By Amy McCarthy
By Scott Reitz
By Scott Reitz
By Lauren Drewes Daniels
By Alice Laussade
By City of Ate
Blue Canyon Kitchen is one great wail of kitschy vigor, so loud your ears ring. Aspen logs, fully barked, hang from the ceiling. Tables are ringed with chairs made from pruned sticks and branches and are upholstered in fake fur. Hollowed-out aspen stumps hold arrangements of pussy willows.
Prime steaks sizzle over smoldering wood, which could be pecan or mesquite. No one seems sure. Tenderloins, New York strips, "kobe-style" sirloins and so on. We took on the cowboy rib eye, bone-in, a coat-button of smoked blue cheese maple butter shrinking into a slow run drool in the center of its golden reddish char surface. It is loose, a little chewy, more raw than medium rare with no mouth-watering flavor or inspiring tenderness—an underachieving steak. A strip of waxy paper gets caught in the teeth. Stick butter packaging perhaps.
Strange that in all of this frontier kitsch there isn't a species of game to be had; no quail or elk or venison, not even wild boar sausage link. Steak is the only hoofed food. There is an organic-raised breast of chicken. Still...
2101 Summer Lee Drive
Rockwall, TX 75032
Region: Garland & Vicinity
That there is so much seafood here could be an ode to its location on the shores of Lake Ray Hubbard. It shines for the most part. Sure, there are some falls from the saddle. Lobster corn dogs, two craggy logs as ugly as hog snouts, are heavy coats of spongy batter swaddling thick chunks of lobster meat. They're crisscrossed near a smear of banana pepper coulis and three perfect dots of conventional cocktail sauce for dipping. This would have worked much better if the coating were thinner, crisper, more of a whisper than a blaring monologue. Lobster withers under such ridicule.
There is a trio of tasty tuna tacos in crisp wonton shells with Asian slaw—small strips of glistening-clean beet-red tuna crowned with a dab of wasabi cream as light as sea foam. The shrimp cocktail is more culinary study than conventional appetizer. Three plump shrimp, hooks seated upright into hollowed-out lemon halves, their tails thrust vertically into the air, rest in an avocado horseradish cocktail sauce studded with diced tomato—a gentle mangling with Southwestern rope.
This kitchen craft is the work of chef Scott Coffman, a short wiry cackle of energy who looks not more than 17. He drops off an amuse bouche of seared scallop near loosely woven streaks of mango chive vinaigrette. It's an artistic spasm: crust in perfect yellow dinginess, gritty, glistening sections breaking off into irregular disks and pylons. The sweetness is vibrant and muscular, quickly displaced by that cogent marine bitterness reminding you of the sheer pregnancy of the oceans.
Even before Blue Canyon hit Rockwall, there were Blue Canyons in Missoula and Kalispell, Montana, in addition to the company's home base in Twinsburg, Ohio. It's a partnership between corporate chef Brandt Evans and hoteliers Val and Robert Voelker. This Texas example overlooks the lake, near the soon-to-be opened Hilton Bella Harbor Hotel in a Mediterranean-style resort complex that includes retail shops and a dozen-screen movie theater—glorified strip mall at its most Californian. The watercolor marina and the tangerine sherbet sunsets almost make you forget the traffic hairballs you had to negotiate to arrive in this slab of shake and bake serene.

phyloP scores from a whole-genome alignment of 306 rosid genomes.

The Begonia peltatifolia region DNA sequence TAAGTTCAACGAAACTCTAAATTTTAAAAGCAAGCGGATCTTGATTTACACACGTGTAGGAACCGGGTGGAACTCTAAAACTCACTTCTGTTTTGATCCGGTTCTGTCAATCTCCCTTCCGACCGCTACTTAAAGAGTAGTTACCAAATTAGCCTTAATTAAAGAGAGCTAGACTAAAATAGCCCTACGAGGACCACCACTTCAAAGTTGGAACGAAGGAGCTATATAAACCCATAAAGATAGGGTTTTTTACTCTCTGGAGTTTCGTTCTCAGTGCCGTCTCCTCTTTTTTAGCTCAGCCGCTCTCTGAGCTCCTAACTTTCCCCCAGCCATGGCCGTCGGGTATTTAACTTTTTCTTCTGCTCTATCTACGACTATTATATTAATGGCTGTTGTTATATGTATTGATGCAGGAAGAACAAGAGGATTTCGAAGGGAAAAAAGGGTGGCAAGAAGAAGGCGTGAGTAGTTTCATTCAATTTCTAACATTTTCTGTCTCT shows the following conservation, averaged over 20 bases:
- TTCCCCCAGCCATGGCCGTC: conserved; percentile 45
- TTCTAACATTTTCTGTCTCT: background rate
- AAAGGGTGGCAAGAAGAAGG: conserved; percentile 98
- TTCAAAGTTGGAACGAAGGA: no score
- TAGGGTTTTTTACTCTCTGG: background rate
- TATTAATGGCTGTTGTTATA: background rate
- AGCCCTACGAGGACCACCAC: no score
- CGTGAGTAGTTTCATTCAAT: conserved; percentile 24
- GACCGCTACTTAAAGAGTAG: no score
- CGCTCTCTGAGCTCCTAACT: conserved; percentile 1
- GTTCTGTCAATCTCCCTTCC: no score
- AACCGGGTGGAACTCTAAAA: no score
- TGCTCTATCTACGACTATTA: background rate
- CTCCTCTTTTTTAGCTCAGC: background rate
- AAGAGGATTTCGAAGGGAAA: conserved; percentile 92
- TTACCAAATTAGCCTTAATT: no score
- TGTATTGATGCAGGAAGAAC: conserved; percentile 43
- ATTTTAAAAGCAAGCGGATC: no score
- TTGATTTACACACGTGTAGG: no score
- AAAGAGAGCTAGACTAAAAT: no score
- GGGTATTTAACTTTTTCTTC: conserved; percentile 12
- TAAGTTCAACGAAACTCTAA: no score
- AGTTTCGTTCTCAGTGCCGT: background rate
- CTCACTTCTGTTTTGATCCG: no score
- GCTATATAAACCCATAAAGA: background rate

The restaurant is divided Fearing's-like into an assortment of drinking and dining spaces; a tavern with chairs upholstered in skins and a rearing horse in ice; a great room with a fireplace and high-backed chairs; and an open kitchen with seating around a polished granite counter where you can view the Blue Canyon meat rub and seasoning gift sets. There's a lighthouse-like turret of a wine bar detached from the mother ship, where neon blue bar lighting adds a Vegas brushstroke to the Ray Hubbard sherbet.
The wine list is relatively short for a restaurant with a stand-alone wine bar hinged to its conceptual DNA. And the servers know precious little about the selections, one even admitting that she's not able to compare and contrast the nuances because she is just shy of legal drinking age—the hazards of recruiting staff in the suburbs. But all you really need to know, ultimately, is that the list is bound in a swatch of floppy red leather and that it urges you to drink upstream from the herd.
Still, there are more than a few rich Chardonnays to tempt matches with the vanilla rum Alaskan king crab legs. The vanilla rum seems to harass the crab more than enhance it, so you almost need a muscled Chardonnay for dispute resolution.
Cedar plank Tasmanian salmon, worked over with a root beer glaze, is undercooked, nearly gelatinous. Plus the root beer glaze was more of a corrupting influence than a complement. Seafood such as salmon and shellfish have their own labyrinth of rich flavors that shouldn't be shouted at. Murmurs and breathy whirs are all they need to perk their own natural flavors; subtle frames to bring various strains into full view.
Mahi mahi, minimally fussed with, exquisitely seasoned, is a fish that flakes off beautifully. It's accompanied by a crock of risotto, blissfully detached from haute postures with peasant injections of ham, peas and bread crumbs; a smooth creamy dish transformed into rustic rib-stick.